Today, we’ll go over some essential basics in German Shepherd training. Ready? Set? Go!
Bonding with Your Dog
You’ve probably previously read our posts stating that bonding with your dog makes training your dog so much more easier and fun. Think about it from your own personal perspective, how would you feel if you were forced to learn something from someone you don’t really know? First, you most likely wouldn’t trust what that person is teaching you because well…..simply put, because they haven’t proven their trustworthiness to you. “Why should I listen to what he/she is telling me?” That’s probably what is going on in your head. Sure, in many instances, you have to be able to trust someone you’ve just met, but if you’re learning something new from someone, that person needs to be worthy such that you will listen and learn from him/her.
Similarly, if you’ve recently owned or adopted your dog, you need to spend some time with your dog before you actually begin training your dog. You can do this by spending at least an hour each day with him on a six foot leash which is held by you. By doing this, it has been shown that dogs tend to be more attached with their dog owners. This time spent together also allows your dog to observe and learn more about your habits and behaviors (remember, German Shepherds, as one of the most intelligent breeds, always keeps their eyes out to learn about what can result in positive consequences for them). During this activity, whenever you sit, your German Shepherd will be able to learn that it is also time for him to settle. Likewise, whenever you’re actively moving around, he’ll learn how to move with you. Besides that, tethering provides for a good alternative to confining your dog whenever you want to keep him out of trouble.
You should aim to do this activity no more than two hours per day as German Shepherds, who are inherently active, can get restless and stressed when there is nothing for him to do. As such, it is always a good idea to provide your German Shepherd with a toy or something to chew on during this activity. The takeaway point here is that German Shepherd training DOES require you to first build a healthy relationship with you dog before you start teaching him any commands.
Communicating with Your Dog
Just like any type of training, German Shepherd training requires communication. Dogs don’t speak our language, but never forget the power of body language! Your posture, movements, facial gestures, odor and touch in addition to the tone of your voice, serve as means to communicate with your German Shepherd. Just like how you can tell if your best friend is feeling happy or sad just by observing his/her facial expressions or mood, your dog can certainly do the same thing! Your German Shepherd will learn the human “language” such as “come, go or no” by making associations between your words and actions. Simply put, words by themselves will have no meaning to your dog; it is only when you say and do at the same time for a consistent period of time will your dog learn to understand you.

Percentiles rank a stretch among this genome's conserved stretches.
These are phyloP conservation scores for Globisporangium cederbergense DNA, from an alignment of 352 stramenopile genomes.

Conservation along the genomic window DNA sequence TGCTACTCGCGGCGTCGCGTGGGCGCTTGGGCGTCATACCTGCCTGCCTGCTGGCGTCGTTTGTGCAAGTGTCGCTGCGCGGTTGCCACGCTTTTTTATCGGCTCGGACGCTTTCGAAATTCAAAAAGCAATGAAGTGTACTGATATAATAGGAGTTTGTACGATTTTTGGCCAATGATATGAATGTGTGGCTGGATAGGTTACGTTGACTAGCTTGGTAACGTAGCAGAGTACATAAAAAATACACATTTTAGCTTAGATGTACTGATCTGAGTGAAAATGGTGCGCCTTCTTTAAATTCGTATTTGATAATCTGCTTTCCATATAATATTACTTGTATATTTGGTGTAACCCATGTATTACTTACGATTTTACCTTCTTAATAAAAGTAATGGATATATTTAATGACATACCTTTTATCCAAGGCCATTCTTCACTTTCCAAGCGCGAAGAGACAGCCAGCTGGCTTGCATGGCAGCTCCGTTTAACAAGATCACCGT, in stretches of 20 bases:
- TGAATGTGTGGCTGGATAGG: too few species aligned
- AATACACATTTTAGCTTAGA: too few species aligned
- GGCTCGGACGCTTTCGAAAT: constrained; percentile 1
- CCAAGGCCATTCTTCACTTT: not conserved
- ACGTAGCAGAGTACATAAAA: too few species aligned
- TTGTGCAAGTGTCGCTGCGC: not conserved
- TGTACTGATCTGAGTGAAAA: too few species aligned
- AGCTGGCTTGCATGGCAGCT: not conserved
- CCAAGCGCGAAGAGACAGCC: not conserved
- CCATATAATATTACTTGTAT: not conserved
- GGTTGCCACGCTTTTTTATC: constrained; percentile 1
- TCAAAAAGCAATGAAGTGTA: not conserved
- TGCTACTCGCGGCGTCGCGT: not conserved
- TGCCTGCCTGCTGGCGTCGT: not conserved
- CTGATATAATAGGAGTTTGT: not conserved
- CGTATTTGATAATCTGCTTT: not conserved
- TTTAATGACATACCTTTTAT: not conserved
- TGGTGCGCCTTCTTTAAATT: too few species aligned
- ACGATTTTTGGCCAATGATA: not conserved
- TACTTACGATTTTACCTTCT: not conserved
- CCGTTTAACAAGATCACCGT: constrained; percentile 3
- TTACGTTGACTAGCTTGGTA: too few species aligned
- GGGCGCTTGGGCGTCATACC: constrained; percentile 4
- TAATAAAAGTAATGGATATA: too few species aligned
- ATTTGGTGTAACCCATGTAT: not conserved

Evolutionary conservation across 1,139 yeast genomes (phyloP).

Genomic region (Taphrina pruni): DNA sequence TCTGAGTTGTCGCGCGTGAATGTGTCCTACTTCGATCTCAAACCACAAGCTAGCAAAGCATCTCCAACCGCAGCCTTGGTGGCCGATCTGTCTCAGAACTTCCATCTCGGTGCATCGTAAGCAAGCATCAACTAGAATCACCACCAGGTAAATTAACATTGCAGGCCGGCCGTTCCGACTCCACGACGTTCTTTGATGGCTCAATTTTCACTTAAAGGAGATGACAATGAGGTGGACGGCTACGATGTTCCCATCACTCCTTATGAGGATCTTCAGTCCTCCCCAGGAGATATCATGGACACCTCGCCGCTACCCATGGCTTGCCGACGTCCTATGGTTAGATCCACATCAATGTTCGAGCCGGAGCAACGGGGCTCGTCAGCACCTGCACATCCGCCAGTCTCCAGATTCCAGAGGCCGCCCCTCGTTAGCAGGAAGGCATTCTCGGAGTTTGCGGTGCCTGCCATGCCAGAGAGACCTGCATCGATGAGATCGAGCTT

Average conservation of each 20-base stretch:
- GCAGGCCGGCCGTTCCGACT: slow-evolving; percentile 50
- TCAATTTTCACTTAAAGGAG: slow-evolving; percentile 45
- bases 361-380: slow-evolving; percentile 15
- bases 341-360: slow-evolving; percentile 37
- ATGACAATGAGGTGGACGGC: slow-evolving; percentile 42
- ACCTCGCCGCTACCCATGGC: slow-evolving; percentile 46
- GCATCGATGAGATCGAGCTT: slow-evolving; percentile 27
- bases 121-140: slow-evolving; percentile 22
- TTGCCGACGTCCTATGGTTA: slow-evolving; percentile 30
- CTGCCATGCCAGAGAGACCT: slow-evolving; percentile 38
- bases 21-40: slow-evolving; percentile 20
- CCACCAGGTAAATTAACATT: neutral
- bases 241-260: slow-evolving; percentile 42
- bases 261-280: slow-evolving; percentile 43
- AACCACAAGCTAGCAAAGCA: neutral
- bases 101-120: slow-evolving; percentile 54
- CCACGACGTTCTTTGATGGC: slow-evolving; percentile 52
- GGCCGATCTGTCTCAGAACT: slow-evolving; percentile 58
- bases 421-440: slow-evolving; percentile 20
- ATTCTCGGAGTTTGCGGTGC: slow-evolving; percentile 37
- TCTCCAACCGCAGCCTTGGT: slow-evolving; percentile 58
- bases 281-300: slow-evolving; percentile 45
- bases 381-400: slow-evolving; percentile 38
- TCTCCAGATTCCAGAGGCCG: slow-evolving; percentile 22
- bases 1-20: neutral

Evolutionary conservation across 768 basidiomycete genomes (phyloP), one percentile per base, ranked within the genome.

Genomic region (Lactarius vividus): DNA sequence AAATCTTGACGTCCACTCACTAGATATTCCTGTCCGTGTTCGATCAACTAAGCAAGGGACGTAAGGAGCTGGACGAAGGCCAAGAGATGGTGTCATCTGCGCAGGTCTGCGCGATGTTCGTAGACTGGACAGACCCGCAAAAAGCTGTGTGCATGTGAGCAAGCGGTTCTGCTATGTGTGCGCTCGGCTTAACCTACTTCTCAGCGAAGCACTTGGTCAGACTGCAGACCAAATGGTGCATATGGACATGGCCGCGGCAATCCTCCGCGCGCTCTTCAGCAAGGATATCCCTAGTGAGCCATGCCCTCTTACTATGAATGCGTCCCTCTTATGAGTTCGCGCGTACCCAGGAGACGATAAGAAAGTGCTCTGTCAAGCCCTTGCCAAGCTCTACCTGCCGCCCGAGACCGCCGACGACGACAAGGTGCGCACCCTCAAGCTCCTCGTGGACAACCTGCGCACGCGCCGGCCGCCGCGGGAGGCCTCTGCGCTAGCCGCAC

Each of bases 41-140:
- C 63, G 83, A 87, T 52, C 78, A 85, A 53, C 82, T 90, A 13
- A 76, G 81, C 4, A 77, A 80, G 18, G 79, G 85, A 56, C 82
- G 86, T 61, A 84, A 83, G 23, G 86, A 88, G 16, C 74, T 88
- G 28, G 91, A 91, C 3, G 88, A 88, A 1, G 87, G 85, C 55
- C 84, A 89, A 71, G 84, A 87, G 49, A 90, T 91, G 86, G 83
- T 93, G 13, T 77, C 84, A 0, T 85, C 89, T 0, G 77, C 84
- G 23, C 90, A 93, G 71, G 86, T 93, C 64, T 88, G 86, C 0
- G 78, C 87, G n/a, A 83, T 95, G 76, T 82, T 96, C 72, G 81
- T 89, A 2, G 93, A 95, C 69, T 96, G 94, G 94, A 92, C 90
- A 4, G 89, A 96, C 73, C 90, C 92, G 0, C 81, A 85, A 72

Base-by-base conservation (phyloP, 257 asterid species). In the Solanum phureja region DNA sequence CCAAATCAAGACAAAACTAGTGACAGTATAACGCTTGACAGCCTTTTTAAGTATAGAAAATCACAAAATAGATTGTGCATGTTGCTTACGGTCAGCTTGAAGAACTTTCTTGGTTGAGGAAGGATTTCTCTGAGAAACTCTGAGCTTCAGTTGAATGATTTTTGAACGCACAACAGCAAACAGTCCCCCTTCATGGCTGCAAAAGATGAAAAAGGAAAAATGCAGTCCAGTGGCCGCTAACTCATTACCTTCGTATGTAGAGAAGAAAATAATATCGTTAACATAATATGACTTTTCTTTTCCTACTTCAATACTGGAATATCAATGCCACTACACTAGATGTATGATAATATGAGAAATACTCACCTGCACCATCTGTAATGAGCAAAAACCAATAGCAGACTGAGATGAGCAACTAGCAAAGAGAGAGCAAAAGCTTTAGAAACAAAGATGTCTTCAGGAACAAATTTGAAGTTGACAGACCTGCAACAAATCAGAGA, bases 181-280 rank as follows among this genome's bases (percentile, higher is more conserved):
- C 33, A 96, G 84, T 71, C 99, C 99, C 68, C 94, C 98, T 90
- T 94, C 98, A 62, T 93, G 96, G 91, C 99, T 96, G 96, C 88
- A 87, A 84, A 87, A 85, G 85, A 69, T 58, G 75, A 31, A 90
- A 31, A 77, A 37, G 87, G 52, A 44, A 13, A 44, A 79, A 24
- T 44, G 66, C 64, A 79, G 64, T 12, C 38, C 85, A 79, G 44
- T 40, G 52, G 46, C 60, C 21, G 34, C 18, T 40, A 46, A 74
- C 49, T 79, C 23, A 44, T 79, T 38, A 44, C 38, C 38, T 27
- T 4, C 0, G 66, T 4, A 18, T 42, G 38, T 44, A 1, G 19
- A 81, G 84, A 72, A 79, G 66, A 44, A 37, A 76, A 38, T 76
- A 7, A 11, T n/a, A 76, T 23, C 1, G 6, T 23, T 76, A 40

Having a Positive Marker for Your Dog
Remember our post on positive reinforcements? How or where do you begin? Well, you can certainly begin by pairing various positive reinforcers such as toys or food with a distinct sound. You can think of this distinct sound as something that you can use as means to communicate with your dog and could either be a spoken word like “Good!” or a click sound on a clicker which you can usually get at most pet stores. More on these clickers to come in an upcoming post! Also, aside from acting as a means to communicate with your dog, a positive marker allows you, as the dog owner to help your dog distinguish between what is a desirable and what is an undesirable behavior. By saying “Good” and by giving your dog his favorite toy whenever he behaves desirably, you are helping your dog make an association between the word “Good,” and his own good behavior. The same idea applies to any undesirable behavior.
Your Dog’s Sitting Behavior
One of the things alot of dog owners (like the young me) don’t know is in teaching your dog the “sitting behavior.” One of the writeups I’ve read recently demonstrated a interesting approach to this; that is you should only pet or touch your dog when your dog is either sitting or lying down. In fact, you shouldn’t have to ask your dog to sit. Instead you should only pay attention to your dog when he’s sitting and when he does, be sure to make use of the positive marker word “sit.” Dog owners should not to be careful not to say this in a excited manner as your dog too will get excited and will jump right back up. Once that’s done, associate the word “sit” with a gentle pet on your dog.
All these essentials are great tips to train your German Shepherd; however, it is very important to keep in mind that all dogs learn by consistent training and reinforcements, so be sure to try your best to stick to the plan even when others are with your dog!